Monday, November 30, 2020

From the Dick Buchanan Files: Gag Cartoon Hodgepodge 1946- 1969

Dick Buchanan has rummaged through his tremendous collection of magazine cartoons in his Greenwich Village apartment and shares a hodgepodge of vintage comic art, unseen these many years. Thank you so much, Dick -- and take it away ....


(1946 – 1969)

The burgeoning Cartoon Clip File, located just around the corner from the Old Joke Cemetery somewhere in New York’s Greenwich Village, is chock full of gag cartoons from mid-20th century magazines. And, yes, the comforting aroma of old magazines and comic books permeate the entire office. This helps to create an eclectic environment which is ideal for rummaging through the gag cartoons which are everywhere. Rummaging day arrived at last and here now is the result of our latest forage, a hodgepodge of certified vintage gag cartoons . . . Take a look!

1. DICK CAVALLI. Cavalli was one cartoonist who didn’t cartoon his way through WWII. He saw combat in France, Luxembourg. and Germany. True July, 1952.

2. JOHN BAILEY. John Bailey was cartoon editor for the Post in the late 1940’s and early ‘50’s. The Saturday Evening Post September 13, 1952.

3. DICK STROME. Some was born in New Mexico and graduated from The Chicago American Academy of Art. The Saturday Evening Post July 1, 1950.

4. BOB WEBER, Sr. Weber was a cartoonist for more than half a century. In 1965 he created the comic strip Moose, which became Moose Miller and, finally, Molly & Moose. This Week Magazine January 19, 1969.

5. JOHNNY HART. Hart was one of only four cartoonists to have two comic strips appearing in over 1000 papers each. American Legion Magazine January, 1959.


6. TOM HENDERSON. The Saturday Evening Post June 22, 1946.

7. CHARLES SCHULZ. Before he created Peanuts, Schulz enjoyed a brief but successful stint as a gag cartoonist. The Saturday Evening Post July 8, 1950.

8. CLAUDE. Claude Smith signed his drawings with his first name. This Week Magazine April 13, 1952.

9. STAN & JAN BERENSTAIN. American Legion Magazine September, 1949.


10. AL KAUFMAN. After serving in WWII, Kaufman managed a grocery store until becoming a full-time cartoonist in 1946. Kaufman sold this to True Magazine July, 1952.

 11. TOM HUDSON. The Saturday Evening Post June 3, 1950.

12. JACK TIPPIT. Look Magazine March 28, 1961.

13. LEO SALKIN. Salkin, a former animator, was also a gag writer for ventriloquist Paul Winchell’s Jerry Mahoney Show. Liberty Magazine August 3, 1946.


14. VIRGIL PARTCH. True Magazine February, 1950.

15. JACK MARKOW. Markow was a columnist for The Writer’s Digest and authored four cartooning “How To” books. The Saturday Evening Post July 1, 1950.

Wednesday, November 25, 2020

Peanuts Figures from Re-Action and Super-7

 Via Scott Shaw!

"Check out these insanely cool Peanuts figures from Re-Action and Super 7." 


They retail for around $18 apiece, or $108 for a set of six. Beautifully done, they are tempting to buy. But if I ever did, I like the packaging so much that I would never take the figure out.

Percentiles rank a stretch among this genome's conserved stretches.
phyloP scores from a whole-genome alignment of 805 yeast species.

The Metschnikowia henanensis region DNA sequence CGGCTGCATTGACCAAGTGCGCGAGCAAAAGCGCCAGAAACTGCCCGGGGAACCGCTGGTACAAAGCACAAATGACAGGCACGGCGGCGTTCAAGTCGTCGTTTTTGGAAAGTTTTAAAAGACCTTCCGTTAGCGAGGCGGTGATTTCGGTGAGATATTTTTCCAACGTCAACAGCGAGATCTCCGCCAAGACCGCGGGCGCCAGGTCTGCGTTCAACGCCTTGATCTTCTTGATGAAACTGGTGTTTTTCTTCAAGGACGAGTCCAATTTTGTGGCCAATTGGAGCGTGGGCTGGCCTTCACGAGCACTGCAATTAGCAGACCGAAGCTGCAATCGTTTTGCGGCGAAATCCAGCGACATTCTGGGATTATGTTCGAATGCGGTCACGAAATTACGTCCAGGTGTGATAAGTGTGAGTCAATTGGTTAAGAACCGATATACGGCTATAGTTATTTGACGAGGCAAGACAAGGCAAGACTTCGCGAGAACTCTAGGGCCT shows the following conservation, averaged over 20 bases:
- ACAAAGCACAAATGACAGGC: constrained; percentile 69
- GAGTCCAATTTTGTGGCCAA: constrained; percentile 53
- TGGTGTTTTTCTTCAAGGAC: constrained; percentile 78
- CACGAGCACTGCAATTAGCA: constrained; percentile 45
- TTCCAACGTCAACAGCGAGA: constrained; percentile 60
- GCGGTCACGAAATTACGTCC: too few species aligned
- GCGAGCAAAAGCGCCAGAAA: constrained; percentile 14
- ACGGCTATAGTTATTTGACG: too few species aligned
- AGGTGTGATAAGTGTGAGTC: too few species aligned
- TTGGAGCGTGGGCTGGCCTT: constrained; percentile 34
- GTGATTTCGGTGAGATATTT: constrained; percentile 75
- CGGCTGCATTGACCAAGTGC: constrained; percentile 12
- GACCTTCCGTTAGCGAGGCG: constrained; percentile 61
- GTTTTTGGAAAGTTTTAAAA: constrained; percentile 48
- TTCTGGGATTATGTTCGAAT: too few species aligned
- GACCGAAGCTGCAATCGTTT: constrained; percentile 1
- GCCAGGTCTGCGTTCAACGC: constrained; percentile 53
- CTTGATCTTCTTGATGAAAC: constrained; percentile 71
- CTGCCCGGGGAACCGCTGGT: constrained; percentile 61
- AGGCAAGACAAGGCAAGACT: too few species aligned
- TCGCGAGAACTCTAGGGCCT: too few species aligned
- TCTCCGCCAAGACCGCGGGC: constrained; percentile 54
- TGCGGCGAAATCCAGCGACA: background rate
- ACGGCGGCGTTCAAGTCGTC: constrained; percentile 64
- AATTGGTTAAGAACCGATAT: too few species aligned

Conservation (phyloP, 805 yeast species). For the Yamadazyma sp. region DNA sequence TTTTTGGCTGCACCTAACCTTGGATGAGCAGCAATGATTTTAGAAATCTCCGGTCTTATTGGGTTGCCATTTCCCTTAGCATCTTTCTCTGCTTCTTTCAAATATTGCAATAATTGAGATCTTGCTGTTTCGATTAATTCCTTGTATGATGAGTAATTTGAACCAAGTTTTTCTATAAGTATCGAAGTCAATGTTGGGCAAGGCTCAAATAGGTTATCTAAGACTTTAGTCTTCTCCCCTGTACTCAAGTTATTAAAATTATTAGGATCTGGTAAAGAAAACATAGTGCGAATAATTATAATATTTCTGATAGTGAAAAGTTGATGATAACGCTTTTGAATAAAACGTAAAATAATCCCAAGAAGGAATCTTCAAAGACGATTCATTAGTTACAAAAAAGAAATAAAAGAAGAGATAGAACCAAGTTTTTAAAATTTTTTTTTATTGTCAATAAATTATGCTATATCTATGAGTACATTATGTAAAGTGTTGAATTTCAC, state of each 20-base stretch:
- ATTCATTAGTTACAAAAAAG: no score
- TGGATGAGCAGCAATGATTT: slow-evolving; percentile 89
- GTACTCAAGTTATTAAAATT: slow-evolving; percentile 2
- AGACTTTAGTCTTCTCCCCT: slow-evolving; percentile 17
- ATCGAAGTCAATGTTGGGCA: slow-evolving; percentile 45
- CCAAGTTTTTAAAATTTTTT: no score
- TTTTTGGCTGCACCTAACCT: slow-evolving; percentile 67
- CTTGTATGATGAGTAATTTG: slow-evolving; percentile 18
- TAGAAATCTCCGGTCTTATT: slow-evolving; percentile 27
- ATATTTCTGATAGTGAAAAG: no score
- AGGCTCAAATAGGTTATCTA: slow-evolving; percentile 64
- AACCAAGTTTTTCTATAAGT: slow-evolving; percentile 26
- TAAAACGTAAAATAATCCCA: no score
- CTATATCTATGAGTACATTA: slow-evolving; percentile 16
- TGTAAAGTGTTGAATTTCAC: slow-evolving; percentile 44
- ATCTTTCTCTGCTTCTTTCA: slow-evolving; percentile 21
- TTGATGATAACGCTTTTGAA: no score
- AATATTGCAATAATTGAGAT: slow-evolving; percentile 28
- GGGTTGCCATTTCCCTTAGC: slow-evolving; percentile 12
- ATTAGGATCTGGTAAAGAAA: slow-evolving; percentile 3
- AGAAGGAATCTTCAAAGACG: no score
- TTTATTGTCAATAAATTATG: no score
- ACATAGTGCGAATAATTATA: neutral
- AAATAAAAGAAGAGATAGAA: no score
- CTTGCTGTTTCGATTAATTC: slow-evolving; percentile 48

Tuesday, November 24, 2020

Some Photos of My Teaching Set Up

Just thought you would enjoy a peek at the Zoom set up for my classes this semester. I've blurred out the faces of the students for anonymity's sake. The other students keep their cameras off, with some putting up an avatar of their pet or a cartoon drawing. This is the way it was all semester, three classes of History of Comics and the History of Political Cartoons since August. The semester was shortened due to covid.

This is the set up: what I see when I teach (my desk and computer) and what I look like when I teach. 


Those long strings on the window are to deter bird crashes! I graded papers all weekend and was finally done late Sunday. Behind me, some books on my board: John Gnagy's Learn to Draw; Krazy: George Herriman a Life in Black and White by Michael Tisserand; Kent State by Derf Backderf.

Grading finals and essays took three days, but it's over now. The shortened semester officially closed Sunday night at 11:59. It was a blast, but I miss getting to know the students in a real-life classroom. 

And my thanks to all of the industry pros who dropped by (virtually) to talk about the comic arts world. So far, I've been fortunate to have these great people speak live, one on one to the students:

Steve Brodner, the multi award-winning satirical caricaturist whose work appears in The New Yorker, The Nation and other outlets;

  • Liza Donnelly of The New Yorker and CBS Sunday Morning;

  • Greg Fox, whose gay-themed comic strip "Kyle's B&B" has been a Lambda Literary Award Finalist;

  • Linnette Moore, a trans cartoonist whose graphic novel "The Prisoner of Silverstone: will be out from Abrams in 2021;

  • Brian Fies, award-winning graphic novelist;

  • Jim Salicrup, former Marvel Comics editor and current editor of the Young Adult graphic novel imprint Papercutz;
  • Ali Solomon, a New Yorker cartoonist and illustrator;

  • Due to schedule constraints, the Pulitzer Prize award winning editorial cartoonists Ann Telnaes and Signe Wilkinson were not able to be part of the class, but have said they would love to be asked for 2021.